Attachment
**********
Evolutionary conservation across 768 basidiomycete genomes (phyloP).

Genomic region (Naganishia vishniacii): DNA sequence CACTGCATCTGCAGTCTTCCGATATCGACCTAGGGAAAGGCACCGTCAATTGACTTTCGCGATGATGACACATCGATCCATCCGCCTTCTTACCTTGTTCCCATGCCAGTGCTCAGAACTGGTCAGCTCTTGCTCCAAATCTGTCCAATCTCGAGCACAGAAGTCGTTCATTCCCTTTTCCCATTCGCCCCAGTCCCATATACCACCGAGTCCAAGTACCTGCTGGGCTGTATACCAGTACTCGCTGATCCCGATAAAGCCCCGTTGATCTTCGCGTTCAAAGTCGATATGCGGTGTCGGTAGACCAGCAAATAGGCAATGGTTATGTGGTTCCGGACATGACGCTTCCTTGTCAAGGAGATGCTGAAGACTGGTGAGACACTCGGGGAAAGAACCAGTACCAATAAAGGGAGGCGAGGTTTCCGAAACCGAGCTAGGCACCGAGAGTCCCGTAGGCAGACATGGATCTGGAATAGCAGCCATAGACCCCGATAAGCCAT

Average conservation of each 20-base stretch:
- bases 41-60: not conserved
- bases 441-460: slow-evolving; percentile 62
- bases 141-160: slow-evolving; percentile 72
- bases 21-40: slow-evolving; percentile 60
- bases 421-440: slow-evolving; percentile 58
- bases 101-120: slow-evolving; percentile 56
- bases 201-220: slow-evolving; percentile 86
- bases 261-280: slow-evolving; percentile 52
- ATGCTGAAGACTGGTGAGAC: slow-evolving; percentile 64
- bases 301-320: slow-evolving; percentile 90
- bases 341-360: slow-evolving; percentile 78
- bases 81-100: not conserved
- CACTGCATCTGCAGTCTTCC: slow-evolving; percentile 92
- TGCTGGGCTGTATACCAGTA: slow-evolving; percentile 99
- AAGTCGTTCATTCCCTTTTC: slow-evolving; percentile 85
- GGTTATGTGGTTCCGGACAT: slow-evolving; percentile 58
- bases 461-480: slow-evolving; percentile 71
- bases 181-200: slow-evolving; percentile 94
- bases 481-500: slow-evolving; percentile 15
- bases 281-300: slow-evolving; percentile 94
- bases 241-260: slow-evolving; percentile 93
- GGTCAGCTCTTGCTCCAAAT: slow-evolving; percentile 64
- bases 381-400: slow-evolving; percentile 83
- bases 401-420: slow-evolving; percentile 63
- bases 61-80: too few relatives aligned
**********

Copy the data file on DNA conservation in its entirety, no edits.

Evolutionary conservation across 768 basidiomycete genomes (phyloP).

Genomic region (Naganishia vishniacii): DNA sequence CACTGCATCTGCAGTCTTCCGATATCGACCTAGGGAAAGGCACCGTCAATTGACTTTCGCGATGATGACACATCGATCCATCCGCCTTCTTACCTTGTTCCCATGCCAGTGCTCAGAACTGGTCAGCTCTTGCTCCAAATCTGTCCAATCTCGAGCACAGAAGTCGTTCATTCCCTTTTCCCATTCGCCCCAGTCCCATATACCACCGAGTCCAAGTACCTGCTGGGCTGTATACCAGTACTCGCTGATCCCGATAAAGCCCCGTTGATCTTCGCGTTCAAAGTCGATATGCGGTGTCGGTAGACCAGCAAATAGGCAATGGTTATGTGGTTCCGGACATGACGCTTCCTTGTCAAGGAGATGCTGAAGACTGGTGAGACACTCGGGGAAAGAACCAGTACCAATAAAGGGAGGCGAGGTTTCCGAAACCGAGCTAGGCACCGAGAGTCCCGTAGGCAGACATGGATCTGGAATAGCAGCCATAGACCCCGATAAGCCAT

Average conservation of each 20-base stretch:
- bases 41-60: not conserved
- bases 441-460: slow-evolving; percentile 62
- bases 141-160: slow-evolving; percentile 72
- bases 21-40: slow-evolving; percentile 60
- bases 421-440: slow-evolving; percentile 58
- bases 101-120: slow-evolving; percentile 56
- bases 201-220: slow-evolving; percentile 86
- bases 261-280: slow-evolving; percentile 52
- ATGCTGAAGACTGGTGAGAC: slow-evolving; percentile 64
- bases 301-320: slow-evolving; percentile 90
- bases 341-360: slow-evolving; percentile 78
- bases 81-100: not conserved
- CACTGCATCTGCAGTCTTCC: slow-evolving; percentile 92
- TGCTGGGCTGTATACCAGTA: slow-evolving; percentile 99
- AAGTCGTTCATTCCCTTTTC: slow-evolving; percentile 85
- GGTTATGTGGTTCCGGACAT: slow-evolving; percentile 58
- bases 461-480: slow-evolving; percentile 71
- bases 181-200: slow-evolving; percentile 94
- bases 481-500: slow-evolving; percentile 15
- bases 281-300: slow-evolving; percentile 94
- bases 241-260: slow-evolving; percentile 93
- GGTCAGCTCTTGCTCCAAAT: slow-evolving; percentile 64
- bases 381-400: slow-evolving; percentile 83
- bases 401-420: slow-evolving; percentile 63
- bases 61-80: too few relatives aligned